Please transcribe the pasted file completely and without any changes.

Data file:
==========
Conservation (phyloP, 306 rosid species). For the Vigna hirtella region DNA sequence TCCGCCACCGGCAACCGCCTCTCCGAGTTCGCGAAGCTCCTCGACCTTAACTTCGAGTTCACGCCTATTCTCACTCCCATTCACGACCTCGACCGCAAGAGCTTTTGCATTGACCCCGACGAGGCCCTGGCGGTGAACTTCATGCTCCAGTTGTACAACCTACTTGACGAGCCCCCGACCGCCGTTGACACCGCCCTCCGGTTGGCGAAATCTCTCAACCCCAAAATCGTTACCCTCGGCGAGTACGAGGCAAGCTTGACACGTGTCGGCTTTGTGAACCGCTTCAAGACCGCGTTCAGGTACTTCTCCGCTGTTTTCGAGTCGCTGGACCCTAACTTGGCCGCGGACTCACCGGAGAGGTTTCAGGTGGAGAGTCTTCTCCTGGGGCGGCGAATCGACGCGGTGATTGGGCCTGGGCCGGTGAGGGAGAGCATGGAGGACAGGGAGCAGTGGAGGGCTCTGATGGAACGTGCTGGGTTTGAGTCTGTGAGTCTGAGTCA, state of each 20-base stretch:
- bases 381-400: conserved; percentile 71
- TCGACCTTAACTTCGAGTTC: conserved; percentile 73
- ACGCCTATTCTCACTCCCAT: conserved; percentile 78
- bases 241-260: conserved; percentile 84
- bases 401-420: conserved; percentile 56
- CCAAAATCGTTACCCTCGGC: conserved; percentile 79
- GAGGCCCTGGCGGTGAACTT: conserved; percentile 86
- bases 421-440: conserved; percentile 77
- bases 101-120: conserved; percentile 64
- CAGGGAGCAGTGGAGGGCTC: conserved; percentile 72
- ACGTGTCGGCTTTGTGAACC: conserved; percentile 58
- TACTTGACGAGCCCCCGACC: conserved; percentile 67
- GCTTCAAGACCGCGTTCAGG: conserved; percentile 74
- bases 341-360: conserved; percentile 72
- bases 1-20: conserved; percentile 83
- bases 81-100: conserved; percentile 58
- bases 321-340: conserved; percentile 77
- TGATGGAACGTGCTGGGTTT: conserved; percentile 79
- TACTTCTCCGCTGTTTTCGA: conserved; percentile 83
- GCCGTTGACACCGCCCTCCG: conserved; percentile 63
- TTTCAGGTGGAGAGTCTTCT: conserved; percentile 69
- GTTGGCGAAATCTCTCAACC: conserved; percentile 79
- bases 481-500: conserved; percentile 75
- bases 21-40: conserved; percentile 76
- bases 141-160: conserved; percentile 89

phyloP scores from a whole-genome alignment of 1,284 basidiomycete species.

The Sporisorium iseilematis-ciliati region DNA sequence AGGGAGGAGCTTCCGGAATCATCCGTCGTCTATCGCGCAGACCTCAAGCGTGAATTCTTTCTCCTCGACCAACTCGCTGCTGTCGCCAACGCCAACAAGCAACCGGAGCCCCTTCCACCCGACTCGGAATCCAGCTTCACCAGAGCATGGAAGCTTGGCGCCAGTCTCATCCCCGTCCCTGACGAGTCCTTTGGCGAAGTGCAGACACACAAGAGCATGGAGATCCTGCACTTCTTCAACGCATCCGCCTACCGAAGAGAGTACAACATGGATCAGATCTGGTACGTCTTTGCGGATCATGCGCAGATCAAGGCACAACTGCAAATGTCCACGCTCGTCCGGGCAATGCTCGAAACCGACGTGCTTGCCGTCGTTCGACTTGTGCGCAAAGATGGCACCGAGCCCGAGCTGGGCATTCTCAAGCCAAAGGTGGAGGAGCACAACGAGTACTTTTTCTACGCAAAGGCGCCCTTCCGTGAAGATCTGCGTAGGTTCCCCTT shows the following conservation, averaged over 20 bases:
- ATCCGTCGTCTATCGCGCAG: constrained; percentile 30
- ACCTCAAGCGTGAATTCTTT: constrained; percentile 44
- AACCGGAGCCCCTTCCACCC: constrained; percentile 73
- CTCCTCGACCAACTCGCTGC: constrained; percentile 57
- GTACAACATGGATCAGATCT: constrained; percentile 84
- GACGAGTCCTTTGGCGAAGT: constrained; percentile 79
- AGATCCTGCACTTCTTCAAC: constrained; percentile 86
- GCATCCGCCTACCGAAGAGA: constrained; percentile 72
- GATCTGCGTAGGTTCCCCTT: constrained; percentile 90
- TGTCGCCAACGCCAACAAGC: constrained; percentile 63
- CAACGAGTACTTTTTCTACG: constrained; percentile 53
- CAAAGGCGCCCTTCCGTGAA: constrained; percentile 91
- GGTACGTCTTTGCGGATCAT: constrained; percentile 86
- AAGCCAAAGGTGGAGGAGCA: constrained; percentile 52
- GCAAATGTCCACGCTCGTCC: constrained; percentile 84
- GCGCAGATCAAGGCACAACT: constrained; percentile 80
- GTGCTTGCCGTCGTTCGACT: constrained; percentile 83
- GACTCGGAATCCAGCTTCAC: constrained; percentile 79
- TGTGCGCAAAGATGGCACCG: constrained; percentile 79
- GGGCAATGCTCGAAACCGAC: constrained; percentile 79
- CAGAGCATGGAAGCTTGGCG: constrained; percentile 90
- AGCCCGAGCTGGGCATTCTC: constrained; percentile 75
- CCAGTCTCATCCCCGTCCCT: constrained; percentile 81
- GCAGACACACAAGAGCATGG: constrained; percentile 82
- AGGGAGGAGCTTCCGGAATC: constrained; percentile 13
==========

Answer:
Conservation (phyloP, 306 rosid species). For the Vigna hirtella region DNA sequence TCCGCCACCGGCAACCGCCTCTCCGAGTTCGCGAAGCTCCTCGACCTTAACTTCGAGTTCACGCCTATTCTCACTCCCATTCACGACCTCGACCGCAAGAGCTTTTGCATTGACCCCGACGAGGCCCTGGCGGTGAACTTCATGCTCCAGTTGTACAACCTACTTGACGAGCCCCCGACCGCCGTTGACACCGCCCTCCGGTTGGCGAAATCTCTCAACCCCAAAATCGTTACCCTCGGCGAGTACGAGGCAAGCTTGACACGTGTCGGCTTTGTGAACCGCTTCAAGACCGCGTTCAGGTACTTCTCCGCTGTTTTCGAGTCGCTGGACCCTAACTTGGCCGCGGACTCACCGGAGAGGTTTCAGGTGGAGAGTCTTCTCCTGGGGCGGCGAATCGACGCGGTGATTGGGCCTGGGCCGGTGAGGGAGAGCATGGAGGACAGGGAGCAGTGGAGGGCTCTGATGGAACGTGCTGGGTTTGAGTCTGTGAGTCTGAGTCA, state of each 20-base stretch:
- bases 381-400: conserved; percentile 71
- TCGACCTTAACTTCGAGTTC: conserved; percentile 73
- ACGCCTATTCTCACTCCCAT: conserved; percentile 78
- bases 241-260: conserved; percentile 84
- bases 401-420: conserved; percentile 56
- CCAAAATCGTTACCCTCGGC: conserved; percentile 79
- GAGGCCCTGGCGGTGAACTT: conserved; percentile 86
- bases 421-440: conserved; percentile 77
- bases 101-120: conserved; percentile 64
- CAGGGAGCAGTGGAGGGCTC: conserved; percentile 72
- ACGTGTCGGCTTTGTGAACC: conserved; percentile 58
- TACTTGACGAGCCCCCGACC: conserved; percentile 67
- GCTTCAAGACCGCGTTCAGG: conserved; percentile 74
- bases 341-360: conserved; percentile 72
- bases 1-20: conserved; percentile 83
- bases 81-100: conserved; percentile 58
- bases 321-340: conserved; percentile 77
- TGATGGAACGTGCTGGGTTT: conserved; percentile 79
- TACTTCTCCGCTGTTTTCGA: conserved; percentile 83
- GCCGTTGACACCGCCCTCCG: conserved; percentile 63
- TTTCAGGTGGAGAGTCTTCT: conserved; percentile 69
- GTTGGCGAAATCTCTCAACC: conserved; percentile 79
- bases 481-500: conserved; percentile 75
- bases 21-40: conserved; percentile 76
- bases 141-160: conserved; percentile 89

phyloP scores from a whole-genome alignment of 1,284 basidiomycete species.

The Sporisorium iseilematis-ciliati region DNA sequence AGGGAGGAGCTTCCGGAATCATCCGTCGTCTATCGCGCAGACCTCAAGCGTGAATTCTTTCTCCTCGACCAACTCGCTGCTGTCGCCAACGCCAACAAGCAACCGGAGCCCCTTCCACCCGACTCGGAATCCAGCTTCACCAGAGCATGGAAGCTTGGCGCCAGTCTCATCCCCGTCCCTGACGAGTCCTTTGGCGAAGTGCAGACACACAAGAGCATGGAGATCCTGCACTTCTTCAACGCATCCGCCTACCGAAGAGAGTACAACATGGATCAGATCTGGTACGTCTTTGCGGATCATGCGCAGATCAAGGCACAACTGCAAATGTCCACGCTCGTCCGGGCAATGCTCGAAACCGACGTGCTTGCCGTCGTTCGACTTGTGCGCAAAGATGGCACCGAGCCCGAGCTGGGCATTCTCAAGCCAAAGGTGGAGGAGCACAACGAGTACTTTTTCTACGCAAAGGCGCCCTTCCGTGAAGATCTGCGTAGGTTCCCCTT shows the following conservation, averaged over 20 bases:
- ATCCGTCGTCTATCGCGCAG: constrained; percentile 30
- ACCTCAAGCGTGAATTCTTT: constrained; percentile 44
- AACCGGAGCCCCTTCCACCC: constrained; percentile 73
- CTCCTCGACCAACTCGCTGC: constrained; percentile 57
- GTACAACATGGATCAGATCT: constrained; percentile 84
- GACGAGTCCTTTGGCGAAGT: constrained; percentile 79
- AGATCCTGCACTTCTTCAAC: constrained; percentile 86
- GCATCCGCCTACCGAAGAGA: constrained; percentile 72
- GATCTGCGTAGGTTCCCCTT: constrained; percentile 90
- TGTCGCCAACGCCAACAAGC: constrained; percentile 63
- CAACGAGTACTTTTTCTACG: constrained; percentile 53
- CAAAGGCGCCCTTCCGTGAA: constrained; percentile 91
- GGTACGTCTTTGCGGATCAT: constrained; percentile 86
- AAGCCAAAGGTGGAGGAGCA: constrained; percentile 52
- GCAAATGTCCACGCTCGTCC: constrained; percentile 84
- GCGCAGATCAAGGCACAACT: constrained; percentile 80
- GTGCTTGCCGTCGTTCGACT: constrained; percentile 83
- GACTCGGAATCCAGCTTCAC: constrained; percentile 79
- TGTGCGCAAAGATGGCACCG: constrained; percentile 79
- GGGCAATGCTCGAAACCGAC: constrained; percentile 79
- CAGAGCATGGAAGCTTGGCG: constrained; percentile 90
- AGCCCGAGCTGGGCATTCTC: constrained; percentile 75
- CCAGTCTCATCCCCGTCCCT: constrained; percentile 81
- GCAGACACACAAGAGCATGG: constrained; percentile 82
- AGGGAGGAGCTTCCGGAATC: constrained; percentile 13